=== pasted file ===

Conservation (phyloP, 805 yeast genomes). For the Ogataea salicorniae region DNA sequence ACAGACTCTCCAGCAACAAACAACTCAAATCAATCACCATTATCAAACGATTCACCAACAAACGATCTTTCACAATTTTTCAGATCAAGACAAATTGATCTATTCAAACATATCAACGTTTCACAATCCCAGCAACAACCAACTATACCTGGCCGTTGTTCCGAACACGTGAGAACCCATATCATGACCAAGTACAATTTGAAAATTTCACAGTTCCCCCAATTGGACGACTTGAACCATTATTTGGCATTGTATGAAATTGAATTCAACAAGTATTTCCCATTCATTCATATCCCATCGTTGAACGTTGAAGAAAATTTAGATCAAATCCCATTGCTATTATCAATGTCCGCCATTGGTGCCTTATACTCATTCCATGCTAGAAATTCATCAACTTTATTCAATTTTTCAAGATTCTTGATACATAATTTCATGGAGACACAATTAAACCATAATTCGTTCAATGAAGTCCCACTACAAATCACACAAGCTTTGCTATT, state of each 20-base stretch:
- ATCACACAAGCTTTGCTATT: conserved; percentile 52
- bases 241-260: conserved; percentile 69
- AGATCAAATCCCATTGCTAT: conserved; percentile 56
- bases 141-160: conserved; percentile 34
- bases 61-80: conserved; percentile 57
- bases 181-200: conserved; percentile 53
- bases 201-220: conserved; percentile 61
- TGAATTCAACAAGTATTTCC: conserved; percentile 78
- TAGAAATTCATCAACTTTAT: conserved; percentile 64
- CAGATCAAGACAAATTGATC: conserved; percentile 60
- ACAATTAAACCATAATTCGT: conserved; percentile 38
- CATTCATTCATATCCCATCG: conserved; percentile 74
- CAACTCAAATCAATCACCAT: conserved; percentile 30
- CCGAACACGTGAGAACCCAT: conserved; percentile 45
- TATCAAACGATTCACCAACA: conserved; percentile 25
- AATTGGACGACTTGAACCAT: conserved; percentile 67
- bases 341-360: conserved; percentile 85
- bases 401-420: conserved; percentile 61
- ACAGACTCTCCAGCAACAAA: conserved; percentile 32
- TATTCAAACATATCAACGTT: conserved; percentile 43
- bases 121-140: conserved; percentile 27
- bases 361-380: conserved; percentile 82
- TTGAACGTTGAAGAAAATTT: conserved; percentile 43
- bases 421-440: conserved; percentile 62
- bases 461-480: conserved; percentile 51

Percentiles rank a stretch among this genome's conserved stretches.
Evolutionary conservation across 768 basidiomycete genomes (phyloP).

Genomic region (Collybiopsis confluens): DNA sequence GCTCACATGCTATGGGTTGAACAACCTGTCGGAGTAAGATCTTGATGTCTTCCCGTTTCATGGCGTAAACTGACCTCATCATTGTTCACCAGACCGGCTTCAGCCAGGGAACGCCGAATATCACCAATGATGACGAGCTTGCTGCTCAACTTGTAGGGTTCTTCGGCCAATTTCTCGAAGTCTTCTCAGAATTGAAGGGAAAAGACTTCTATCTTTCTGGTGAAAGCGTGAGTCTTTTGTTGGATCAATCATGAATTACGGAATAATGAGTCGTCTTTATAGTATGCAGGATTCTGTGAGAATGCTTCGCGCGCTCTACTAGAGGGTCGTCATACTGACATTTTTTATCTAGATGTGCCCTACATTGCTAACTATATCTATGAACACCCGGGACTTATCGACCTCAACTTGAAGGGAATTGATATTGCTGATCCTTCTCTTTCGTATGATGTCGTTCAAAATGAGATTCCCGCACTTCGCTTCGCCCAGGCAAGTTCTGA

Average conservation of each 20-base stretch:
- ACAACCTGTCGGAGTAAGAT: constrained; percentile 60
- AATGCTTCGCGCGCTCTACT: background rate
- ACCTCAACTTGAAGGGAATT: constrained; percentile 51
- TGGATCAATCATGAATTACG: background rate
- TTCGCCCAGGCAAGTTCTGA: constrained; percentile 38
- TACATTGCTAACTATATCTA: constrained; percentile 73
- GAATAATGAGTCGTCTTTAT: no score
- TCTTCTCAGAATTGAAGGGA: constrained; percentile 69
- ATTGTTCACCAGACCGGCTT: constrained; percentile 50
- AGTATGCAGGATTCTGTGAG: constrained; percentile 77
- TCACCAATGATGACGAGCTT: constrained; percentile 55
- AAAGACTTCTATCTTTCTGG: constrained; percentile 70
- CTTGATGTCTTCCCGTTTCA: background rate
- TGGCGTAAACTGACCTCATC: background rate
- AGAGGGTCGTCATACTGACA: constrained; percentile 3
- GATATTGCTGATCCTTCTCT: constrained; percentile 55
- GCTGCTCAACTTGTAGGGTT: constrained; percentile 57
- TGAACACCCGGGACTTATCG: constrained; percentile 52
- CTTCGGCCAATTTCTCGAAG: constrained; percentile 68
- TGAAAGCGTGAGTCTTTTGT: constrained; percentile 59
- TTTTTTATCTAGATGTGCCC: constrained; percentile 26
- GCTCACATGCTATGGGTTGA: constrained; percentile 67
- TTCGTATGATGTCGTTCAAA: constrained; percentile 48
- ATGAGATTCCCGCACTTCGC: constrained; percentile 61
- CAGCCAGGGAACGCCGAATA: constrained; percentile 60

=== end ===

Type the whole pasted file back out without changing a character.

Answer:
Conservation (phyloP, 805 yeast genomes). For the Ogataea salicorniae region DNA sequence ACAGACTCTCCAGCAACAAACAACTCAAATCAATCACCATTATCAAACGATTCACCAACAAACGATCTTTCACAATTTTTCAGATCAAGACAAATTGATCTATTCAAACATATCAACGTTTCACAATCCCAGCAACAACCAACTATACCTGGCCGTTGTTCCGAACACGTGAGAACCCATATCATGACCAAGTACAATTTGAAAATTTCACAGTTCCCCCAATTGGACGACTTGAACCATTATTTGGCATTGTATGAAATTGAATTCAACAAGTATTTCCCATTCATTCATATCCCATCGTTGAACGTTGAAGAAAATTTAGATCAAATCCCATTGCTATTATCAATGTCCGCCATTGGTGCCTTATACTCATTCCATGCTAGAAATTCATCAACTTTATTCAATTTTTCAAGATTCTTGATACATAATTTCATGGAGACACAATTAAACCATAATTCGTTCAATGAAGTCCCACTACAAATCACACAAGCTTTGCTATT, state of each 20-base stretch:
- ATCACACAAGCTTTGCTATT: conserved; percentile 52
- bases 241-260: conserved; percentile 69
- AGATCAAATCCCATTGCTAT: conserved; percentile 56
- bases 141-160: conserved; percentile 34
- bases 61-80: conserved; percentile 57
- bases 181-200: conserved; percentile 53
- bases 201-220: conserved; percentile 61
- TGAATTCAACAAGTATTTCC: conserved; percentile 78
- TAGAAATTCATCAACTTTAT: conserved; percentile 64
- CAGATCAAGACAAATTGATC: conserved; percentile 60
- ACAATTAAACCATAATTCGT: conserved; percentile 38
- CATTCATTCATATCCCATCG: conserved; percentile 74
- CAACTCAAATCAATCACCAT: conserved; percentile 30
- CCGAACACGTGAGAACCCAT: conserved; percentile 45
- TATCAAACGATTCACCAACA: conserved; percentile 25
- AATTGGACGACTTGAACCAT: conserved; percentile 67
- bases 341-360: conserved; percentile 85
- bases 401-420: conserved; percentile 61
- ACAGACTCTCCAGCAACAAA: conserved; percentile 32
- TATTCAAACATATCAACGTT: conserved; percentile 43
- bases 121-140: conserved; percentile 27
- bases 361-380: conserved; percentile 82
- TTGAACGTTGAAGAAAATTT: conserved; percentile 43
- bases 421-440: conserved; percentile 62
- bases 461-480: conserved; percentile 51

Percentiles rank a stretch among this genome's conserved stretches.
Evolutionary conservation across 768 basidiomycete genomes (phyloP).

Genomic region (Collybiopsis confluens): DNA sequence GCTCACATGCTATGGGTTGAACAACCTGTCGGAGTAAGATCTTGATGTCTTCCCGTTTCATGGCGTAAACTGACCTCATCATTGTTCACCAGACCGGCTTCAGCCAGGGAACGCCGAATATCACCAATGATGACGAGCTTGCTGCTCAACTTGTAGGGTTCTTCGGCCAATTTCTCGAAGTCTTCTCAGAATTGAAGGGAAAAGACTTCTATCTTTCTGGTGAAAGCGTGAGTCTTTTGTTGGATCAATCATGAATTACGGAATAATGAGTCGTCTTTATAGTATGCAGGATTCTGTGAGAATGCTTCGCGCGCTCTACTAGAGGGTCGTCATACTGACATTTTTTATCTAGATGTGCCCTACATTGCTAACTATATCTATGAACACCCGGGACTTATCGACCTCAACTTGAAGGGAATTGATATTGCTGATCCTTCTCTTTCGTATGATGTCGTTCAAAATGAGATTCCCGCACTTCGCTTCGCCCAGGCAAGTTCTGA

Average conservation of each 20-base stretch:
- ACAACCTGTCGGAGTAAGAT: constrained; percentile 60
- AATGCTTCGCGCGCTCTACT: background rate
- ACCTCAACTTGAAGGGAATT: constrained; percentile 51
- TGGATCAATCATGAATTACG: background rate
- TTCGCCCAGGCAAGTTCTGA: constrained; percentile 38
- TACATTGCTAACTATATCTA: constrained; percentile 73
- GAATAATGAGTCGTCTTTAT: no score
- TCTTCTCAGAATTGAAGGGA: constrained; percentile 69
- ATTGTTCACCAGACCGGCTT: constrained; percentile 50
- AGTATGCAGGATTCTGTGAG: constrained; percentile 77
- TCACCAATGATGACGAGCTT: constrained; percentile 55
- AAAGACTTCTATCTTTCTGG: constrained; percentile 70
- CTTGATGTCTTCCCGTTTCA: background rate
- TGGCGTAAACTGACCTCATC: background rate
- AGAGGGTCGTCATACTGACA: constrained; percentile 3
- GATATTGCTGATCCTTCTCT: constrained; percentile 55
- GCTGCTCAACTTGTAGGGTT: constrained; percentile 57
- TGAACACCCGGGACTTATCG: constrained; percentile 52
- CTTCGGCCAATTTCTCGAAG: constrained; percentile 68
- TGAAAGCGTGAGTCTTTTGT: constrained; percentile 59
- TTTTTTATCTAGATGTGCCC: constrained; percentile 26
- GCTCACATGCTATGGGTTGA: constrained; percentile 67
- TTCGTATGATGTCGTTCAAA: constrained; percentile 48
- ATGAGATTCCCGCACTTCGC: constrained; percentile 61
- CAGCCAGGGAACGCCGAATA: constrained; percentile 60